Dale Nicholls, manager of the Fidelity China Special Situations (LSE:FCSS) investment trust, tells interactive investor’s collectives editor Kyle Caldwell why he thinks the outlook has much improved for investing in China. Nicholls explains how he moved to take advantage of low sentiment and cheaper valuations, names a favoured consumer stock and gives his opinion on the regulatory headwinds that have held the market back in 2022. He also gives his view on recent performance, which saw the trust’s share price fall around 50% from 1 February 2021 to the end of October 2022.
Fidelity China Special Situations investment trust is a member of interactive investor’s Super 60 investment ideas.
Kyle Caldwell, collectives editor at interactive investor: Hello and welcome to our latest Insider Interview. Today in the studio I have with me Dale Nicholls, fund manager of the Fidelity China Special Situations Investment Trust. Dale, thanks for coming in today.
Dale Nicholls, fund manager of the Fidelity China Special Situations Investment Trust: Thanks, Kyle. Great to be here.
Kyle Caldwell: So, Dale, it's been a challenging couple of years to be investing in China. One of the main headwinds has been the zero-Covid policy. Now that that's been relaxed, are potential brighter times ahead?
Dale Nicholls: I think absolutely. If you think about what's held the market back, there's a few things. Obviously, the regulatory storm that we've been through, what's going through in the property sector. But I'd say, definitely the zero-Covid policy, the lockdowns, have been a real constraint on just economic growth in general and the market as well, just that mindset around that as well.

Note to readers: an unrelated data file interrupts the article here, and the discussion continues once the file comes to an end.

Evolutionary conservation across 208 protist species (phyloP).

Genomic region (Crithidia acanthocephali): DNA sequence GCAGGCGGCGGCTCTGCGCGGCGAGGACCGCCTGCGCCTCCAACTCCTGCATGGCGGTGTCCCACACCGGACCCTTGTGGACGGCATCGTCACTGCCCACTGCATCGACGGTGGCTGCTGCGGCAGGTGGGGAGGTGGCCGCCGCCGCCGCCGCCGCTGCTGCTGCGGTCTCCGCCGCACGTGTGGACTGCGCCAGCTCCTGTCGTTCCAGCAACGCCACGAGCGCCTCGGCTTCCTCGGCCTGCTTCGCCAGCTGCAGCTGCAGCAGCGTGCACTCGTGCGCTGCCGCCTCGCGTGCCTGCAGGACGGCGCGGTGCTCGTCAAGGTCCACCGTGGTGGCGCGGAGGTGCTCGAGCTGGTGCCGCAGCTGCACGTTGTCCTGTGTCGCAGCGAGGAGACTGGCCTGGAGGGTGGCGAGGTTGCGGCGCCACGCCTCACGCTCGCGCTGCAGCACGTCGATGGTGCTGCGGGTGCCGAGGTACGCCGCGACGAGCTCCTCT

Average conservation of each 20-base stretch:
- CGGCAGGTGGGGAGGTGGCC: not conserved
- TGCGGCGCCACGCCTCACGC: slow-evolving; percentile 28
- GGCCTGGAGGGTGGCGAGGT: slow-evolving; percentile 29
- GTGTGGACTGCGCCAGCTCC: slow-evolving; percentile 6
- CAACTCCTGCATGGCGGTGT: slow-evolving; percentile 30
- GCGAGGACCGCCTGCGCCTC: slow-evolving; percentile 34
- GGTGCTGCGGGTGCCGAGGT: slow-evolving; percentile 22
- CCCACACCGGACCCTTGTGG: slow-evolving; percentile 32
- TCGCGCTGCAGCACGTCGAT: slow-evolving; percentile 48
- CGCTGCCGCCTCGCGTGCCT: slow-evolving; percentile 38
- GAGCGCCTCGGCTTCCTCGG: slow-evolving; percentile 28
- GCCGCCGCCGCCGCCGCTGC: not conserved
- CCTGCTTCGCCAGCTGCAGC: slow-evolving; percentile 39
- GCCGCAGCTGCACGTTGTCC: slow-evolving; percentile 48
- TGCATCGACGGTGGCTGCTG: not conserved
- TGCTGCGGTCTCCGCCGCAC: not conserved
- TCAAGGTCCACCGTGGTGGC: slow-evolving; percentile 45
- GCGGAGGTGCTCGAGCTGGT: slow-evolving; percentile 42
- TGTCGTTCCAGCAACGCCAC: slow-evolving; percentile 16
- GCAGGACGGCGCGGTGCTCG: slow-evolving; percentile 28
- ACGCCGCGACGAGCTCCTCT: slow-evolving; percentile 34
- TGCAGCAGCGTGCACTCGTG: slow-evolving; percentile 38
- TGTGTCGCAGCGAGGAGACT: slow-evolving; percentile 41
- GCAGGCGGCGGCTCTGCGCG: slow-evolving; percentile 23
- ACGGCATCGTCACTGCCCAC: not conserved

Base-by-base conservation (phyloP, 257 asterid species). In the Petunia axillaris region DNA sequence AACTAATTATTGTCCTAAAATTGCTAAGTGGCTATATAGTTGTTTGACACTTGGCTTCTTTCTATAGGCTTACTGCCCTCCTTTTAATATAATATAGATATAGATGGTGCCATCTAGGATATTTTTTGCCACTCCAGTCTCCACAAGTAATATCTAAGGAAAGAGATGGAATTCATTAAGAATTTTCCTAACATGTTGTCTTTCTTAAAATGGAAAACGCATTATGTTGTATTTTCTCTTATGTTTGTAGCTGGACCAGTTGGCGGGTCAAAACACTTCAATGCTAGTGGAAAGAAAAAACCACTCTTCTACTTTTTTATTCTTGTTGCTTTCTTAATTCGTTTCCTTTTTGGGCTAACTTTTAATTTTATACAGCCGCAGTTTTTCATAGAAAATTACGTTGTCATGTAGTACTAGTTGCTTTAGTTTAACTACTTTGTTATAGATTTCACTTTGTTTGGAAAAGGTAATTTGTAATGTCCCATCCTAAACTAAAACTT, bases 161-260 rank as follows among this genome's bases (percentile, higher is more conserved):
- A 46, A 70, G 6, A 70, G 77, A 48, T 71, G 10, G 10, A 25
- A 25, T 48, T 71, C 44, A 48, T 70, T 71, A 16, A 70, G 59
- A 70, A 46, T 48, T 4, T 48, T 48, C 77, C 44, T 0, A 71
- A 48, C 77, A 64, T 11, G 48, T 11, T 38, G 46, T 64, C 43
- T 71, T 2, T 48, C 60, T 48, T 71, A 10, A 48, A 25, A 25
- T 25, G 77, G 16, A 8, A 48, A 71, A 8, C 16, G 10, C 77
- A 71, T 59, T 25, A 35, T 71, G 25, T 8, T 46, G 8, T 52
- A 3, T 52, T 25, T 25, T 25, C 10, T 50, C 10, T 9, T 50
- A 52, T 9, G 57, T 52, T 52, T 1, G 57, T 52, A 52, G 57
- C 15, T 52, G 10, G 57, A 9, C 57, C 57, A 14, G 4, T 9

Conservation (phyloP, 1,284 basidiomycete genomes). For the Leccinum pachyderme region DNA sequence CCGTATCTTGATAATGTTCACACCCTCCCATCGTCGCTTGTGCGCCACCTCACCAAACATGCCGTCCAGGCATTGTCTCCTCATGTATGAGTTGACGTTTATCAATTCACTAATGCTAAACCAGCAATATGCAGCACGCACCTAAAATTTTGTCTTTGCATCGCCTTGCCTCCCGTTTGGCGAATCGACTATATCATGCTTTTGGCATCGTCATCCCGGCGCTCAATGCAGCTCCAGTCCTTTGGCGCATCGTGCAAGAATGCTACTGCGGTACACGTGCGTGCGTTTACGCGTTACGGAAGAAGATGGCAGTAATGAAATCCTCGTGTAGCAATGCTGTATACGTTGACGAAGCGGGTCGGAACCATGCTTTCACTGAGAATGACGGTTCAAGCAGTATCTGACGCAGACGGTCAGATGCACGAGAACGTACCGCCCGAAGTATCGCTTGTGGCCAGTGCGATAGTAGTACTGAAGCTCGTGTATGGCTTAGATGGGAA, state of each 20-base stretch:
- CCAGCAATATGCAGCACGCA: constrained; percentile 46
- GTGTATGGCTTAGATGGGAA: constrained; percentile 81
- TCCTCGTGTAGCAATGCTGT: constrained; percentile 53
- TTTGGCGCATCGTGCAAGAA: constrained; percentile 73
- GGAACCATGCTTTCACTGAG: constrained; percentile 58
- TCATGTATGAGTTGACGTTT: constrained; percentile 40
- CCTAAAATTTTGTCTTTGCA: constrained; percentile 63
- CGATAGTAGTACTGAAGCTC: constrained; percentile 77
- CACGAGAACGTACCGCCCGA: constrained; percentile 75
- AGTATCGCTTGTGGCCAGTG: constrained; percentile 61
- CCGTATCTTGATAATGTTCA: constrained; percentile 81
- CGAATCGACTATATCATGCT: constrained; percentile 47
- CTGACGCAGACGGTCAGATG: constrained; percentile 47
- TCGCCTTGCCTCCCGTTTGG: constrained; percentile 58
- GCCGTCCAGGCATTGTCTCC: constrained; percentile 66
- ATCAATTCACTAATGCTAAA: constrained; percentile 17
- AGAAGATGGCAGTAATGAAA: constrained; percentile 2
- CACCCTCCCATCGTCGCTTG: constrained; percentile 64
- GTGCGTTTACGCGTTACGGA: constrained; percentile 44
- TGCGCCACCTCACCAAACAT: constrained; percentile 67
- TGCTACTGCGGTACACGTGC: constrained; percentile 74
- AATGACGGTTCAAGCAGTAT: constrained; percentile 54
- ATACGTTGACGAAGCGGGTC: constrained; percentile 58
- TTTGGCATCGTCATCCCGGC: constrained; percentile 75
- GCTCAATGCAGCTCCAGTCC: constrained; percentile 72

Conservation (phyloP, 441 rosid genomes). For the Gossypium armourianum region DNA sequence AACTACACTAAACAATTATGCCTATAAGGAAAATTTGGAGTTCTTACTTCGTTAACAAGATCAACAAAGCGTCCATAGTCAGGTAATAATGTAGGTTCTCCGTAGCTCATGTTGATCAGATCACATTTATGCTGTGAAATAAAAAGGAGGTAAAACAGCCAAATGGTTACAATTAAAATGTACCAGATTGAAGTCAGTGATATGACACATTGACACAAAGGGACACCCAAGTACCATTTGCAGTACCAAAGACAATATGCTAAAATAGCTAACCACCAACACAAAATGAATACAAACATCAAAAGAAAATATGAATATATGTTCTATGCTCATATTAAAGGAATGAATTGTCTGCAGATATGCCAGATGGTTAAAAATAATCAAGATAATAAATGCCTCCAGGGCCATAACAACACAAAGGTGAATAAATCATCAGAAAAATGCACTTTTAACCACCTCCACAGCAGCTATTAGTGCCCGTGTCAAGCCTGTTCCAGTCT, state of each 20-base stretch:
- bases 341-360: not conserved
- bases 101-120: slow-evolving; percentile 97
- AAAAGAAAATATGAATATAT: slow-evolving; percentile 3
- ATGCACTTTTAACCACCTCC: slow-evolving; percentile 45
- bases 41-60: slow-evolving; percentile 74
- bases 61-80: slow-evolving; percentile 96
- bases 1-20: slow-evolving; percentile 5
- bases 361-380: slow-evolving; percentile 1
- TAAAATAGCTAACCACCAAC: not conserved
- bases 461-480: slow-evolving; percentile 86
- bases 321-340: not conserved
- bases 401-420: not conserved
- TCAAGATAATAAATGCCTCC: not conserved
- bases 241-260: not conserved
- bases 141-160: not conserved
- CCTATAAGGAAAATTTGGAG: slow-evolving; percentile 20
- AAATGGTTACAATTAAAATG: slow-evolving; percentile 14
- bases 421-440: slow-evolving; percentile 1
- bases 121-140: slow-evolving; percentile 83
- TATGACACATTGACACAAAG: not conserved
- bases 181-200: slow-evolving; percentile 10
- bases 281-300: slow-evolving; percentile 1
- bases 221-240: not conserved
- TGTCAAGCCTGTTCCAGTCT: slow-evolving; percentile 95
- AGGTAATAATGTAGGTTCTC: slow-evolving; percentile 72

So clearly, we've got through things pretty quickly and I think from here the outlook looks pretty bright. I think China will be one of the few large economies that has accelerating growth this year in terms of economic growth and likewise probably accelerating earnings growth as well, and we're seeing earnings upgrades come through as well. So, I think it's stacking up well relative to a lot of other markets.
Kyle Caldwell: And have you been making changes to the portfolio to take advantage of the lower valuations on offer? Are there any sectors you'd pick out that you've been increasing exposure to, or any new companies?
Dale Nicholls: Absolutely. So, through last year, as we saw a significant sell-off, [and] record low valuations, that threw up quite a few opportunities. I think, those sectors that were impacted by the lockdowns were clearly the ones that got very cheap. So, in the consumption space, that was an area of increase for me. So, when I think about the changes in the portfolio over the past 12 months, consumer discretionary is probably the biggest area of increase with the view that things had to open up. I think things have probably opened up faster there and earlier than we expected.